Attitude and tomatoes, what do they have in common? Both attitudes and tomatoes can have a sweet, savory and full of sunshine flavor in common; like when children are getting along and listening to their parents, or when we are listening to what God is telling us and doing what He asks of us. Think back a couple months to that first luscious tomato that you picked from your garden. It was warm from the summer sun and when you sliced it that sweet, tangy sent wafted up into your nose filling you with intense, mouth-watering pleasure. A different tomato, a month or so later, that is laying on the ground is now not quite the same. Oh, it may still be warm, but not necessarily from the sun, but from decomposing. It won't smell sweet, tangy and savory if you slice it. In fact you may be lucky to be able to pick it up because it is now rotting and slicing it will likely send you scrambling for some fresh air, while your mouth is watering for a whole other reason. Attitudes can be a lot like those tomatoes, one day sweet, savory and intensely pleasurable to our hearts and ears, only to turn on us in a day or minute or week to the rotten, yuck that fills us with disappointment, anger and frustration in how to deal with it and correct it.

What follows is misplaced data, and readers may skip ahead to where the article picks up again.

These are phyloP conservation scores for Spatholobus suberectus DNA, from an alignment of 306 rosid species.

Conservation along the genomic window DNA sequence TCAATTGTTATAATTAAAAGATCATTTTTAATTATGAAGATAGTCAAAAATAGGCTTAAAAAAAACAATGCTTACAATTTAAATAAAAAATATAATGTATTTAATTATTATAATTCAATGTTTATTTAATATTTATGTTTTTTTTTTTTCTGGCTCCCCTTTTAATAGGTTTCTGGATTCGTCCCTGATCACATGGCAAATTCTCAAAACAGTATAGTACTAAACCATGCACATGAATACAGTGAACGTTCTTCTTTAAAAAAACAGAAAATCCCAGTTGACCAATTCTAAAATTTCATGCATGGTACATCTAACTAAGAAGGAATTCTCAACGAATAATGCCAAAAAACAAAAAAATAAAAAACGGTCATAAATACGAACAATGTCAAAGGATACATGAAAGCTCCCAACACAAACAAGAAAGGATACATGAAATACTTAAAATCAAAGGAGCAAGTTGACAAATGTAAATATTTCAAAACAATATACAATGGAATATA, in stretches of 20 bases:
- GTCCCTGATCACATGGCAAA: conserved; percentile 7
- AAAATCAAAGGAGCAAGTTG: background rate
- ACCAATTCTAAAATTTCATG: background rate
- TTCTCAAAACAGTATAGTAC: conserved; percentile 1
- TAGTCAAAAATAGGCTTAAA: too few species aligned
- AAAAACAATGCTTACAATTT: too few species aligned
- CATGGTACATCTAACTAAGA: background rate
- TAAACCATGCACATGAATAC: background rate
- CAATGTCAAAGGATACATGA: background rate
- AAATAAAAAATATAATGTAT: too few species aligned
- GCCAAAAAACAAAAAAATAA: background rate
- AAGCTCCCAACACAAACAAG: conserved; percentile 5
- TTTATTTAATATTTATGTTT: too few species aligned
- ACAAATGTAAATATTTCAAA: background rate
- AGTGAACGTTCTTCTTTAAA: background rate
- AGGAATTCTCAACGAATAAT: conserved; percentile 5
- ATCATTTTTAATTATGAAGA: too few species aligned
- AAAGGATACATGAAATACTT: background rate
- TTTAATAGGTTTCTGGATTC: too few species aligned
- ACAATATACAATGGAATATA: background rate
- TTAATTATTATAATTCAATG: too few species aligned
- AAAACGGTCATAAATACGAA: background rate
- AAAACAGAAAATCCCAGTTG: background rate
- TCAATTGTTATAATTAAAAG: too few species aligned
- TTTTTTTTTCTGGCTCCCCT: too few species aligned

We've had to adjust some attitudes around here just this last week or so. Things had finally come to a head and Momma wasn't happy. We all know how true the saying is, "If Momma ain't happy, ain't nobody happy." Things weren't so sweet and savory on the obeying, respecting and listening front with not just one, but both kids. With Andy on the road, I was quickly getting to my wit's end. Maybe, just maybe, had it not been going on for more than a week or two, I might not have had to go to such drastic measures. I had been tired from fighting off a sinus infection and being Mom and Dad both, a daunting job for which I'm grateful to not have to do on a full-time basis. First, God gave me an attitude adjustment from my sweet friends on Facebook whose husbands are serving in our military. They didn't even say anything, other than posting how they are dealing with their days, doing what needs done, getting things done, and occasionally they'll have a rough day of missing their sweetie and post that. Wake up call for me, who gets to see her sweetie a couple days, thank you to a boss who doesn't want them logging too many hours in the combine for safety reasons, each week. I decided I have no room to whine, not much. Then I'm reminded of my girlfriends who are single parents and do this daily 365, 24/7. I do exactly what my Father in Heaven has been waiting for, I call Him up for some ideas. He is so awesome at answering. We had just harvested everything that was ready in the garden the day before, picking all the green Roma tomatoes and pulling up the cages, composting the plants, dug potatoes, picked the peppers and green beans. I knew when we quit that there was still some cleaning up to do, but thought I would get it later. God said, nope the kids can get it later. Have them pick up the rotten tomatoes from the beds if they continue with the bad attitudes. The battle plan was drawn, prayers continued to go up, not only from me, but also from my dear friends.